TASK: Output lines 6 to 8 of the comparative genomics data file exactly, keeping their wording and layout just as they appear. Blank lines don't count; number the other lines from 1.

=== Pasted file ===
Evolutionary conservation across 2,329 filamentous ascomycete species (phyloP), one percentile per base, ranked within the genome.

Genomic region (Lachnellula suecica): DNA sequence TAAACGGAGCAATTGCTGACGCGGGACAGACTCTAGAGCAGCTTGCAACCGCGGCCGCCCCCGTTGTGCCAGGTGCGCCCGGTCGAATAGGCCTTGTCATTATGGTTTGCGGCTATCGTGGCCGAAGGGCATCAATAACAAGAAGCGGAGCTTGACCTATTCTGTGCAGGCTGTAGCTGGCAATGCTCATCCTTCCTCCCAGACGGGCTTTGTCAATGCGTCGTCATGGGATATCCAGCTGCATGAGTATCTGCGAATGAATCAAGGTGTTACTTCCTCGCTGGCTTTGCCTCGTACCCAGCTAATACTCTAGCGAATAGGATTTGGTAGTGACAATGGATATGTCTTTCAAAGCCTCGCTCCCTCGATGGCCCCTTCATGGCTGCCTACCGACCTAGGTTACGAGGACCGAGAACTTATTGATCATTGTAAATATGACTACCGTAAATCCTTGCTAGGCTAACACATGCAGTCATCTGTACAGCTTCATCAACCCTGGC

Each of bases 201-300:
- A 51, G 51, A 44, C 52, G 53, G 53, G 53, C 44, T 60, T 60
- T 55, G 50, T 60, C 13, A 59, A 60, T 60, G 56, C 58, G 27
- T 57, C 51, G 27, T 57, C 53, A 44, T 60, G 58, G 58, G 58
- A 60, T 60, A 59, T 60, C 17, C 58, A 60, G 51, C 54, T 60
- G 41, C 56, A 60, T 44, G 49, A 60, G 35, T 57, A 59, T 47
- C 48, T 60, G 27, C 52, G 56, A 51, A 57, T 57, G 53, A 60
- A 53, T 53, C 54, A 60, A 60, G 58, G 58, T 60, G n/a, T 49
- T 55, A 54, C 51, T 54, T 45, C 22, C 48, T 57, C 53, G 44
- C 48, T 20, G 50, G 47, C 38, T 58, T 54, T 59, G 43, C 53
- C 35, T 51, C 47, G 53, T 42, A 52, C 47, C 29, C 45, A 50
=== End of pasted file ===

- T 57, C 51, G 27, T 57, C 53, A 44, T 60, G 58, G 58, G 58
- A 60, T 60, A 59, T 60, C 17, C 58, A 60, G 51, C 54, T 60
- G 41, C 56, A 60, T 44, G 49, A 60, G 35, T 57, A 59, T 47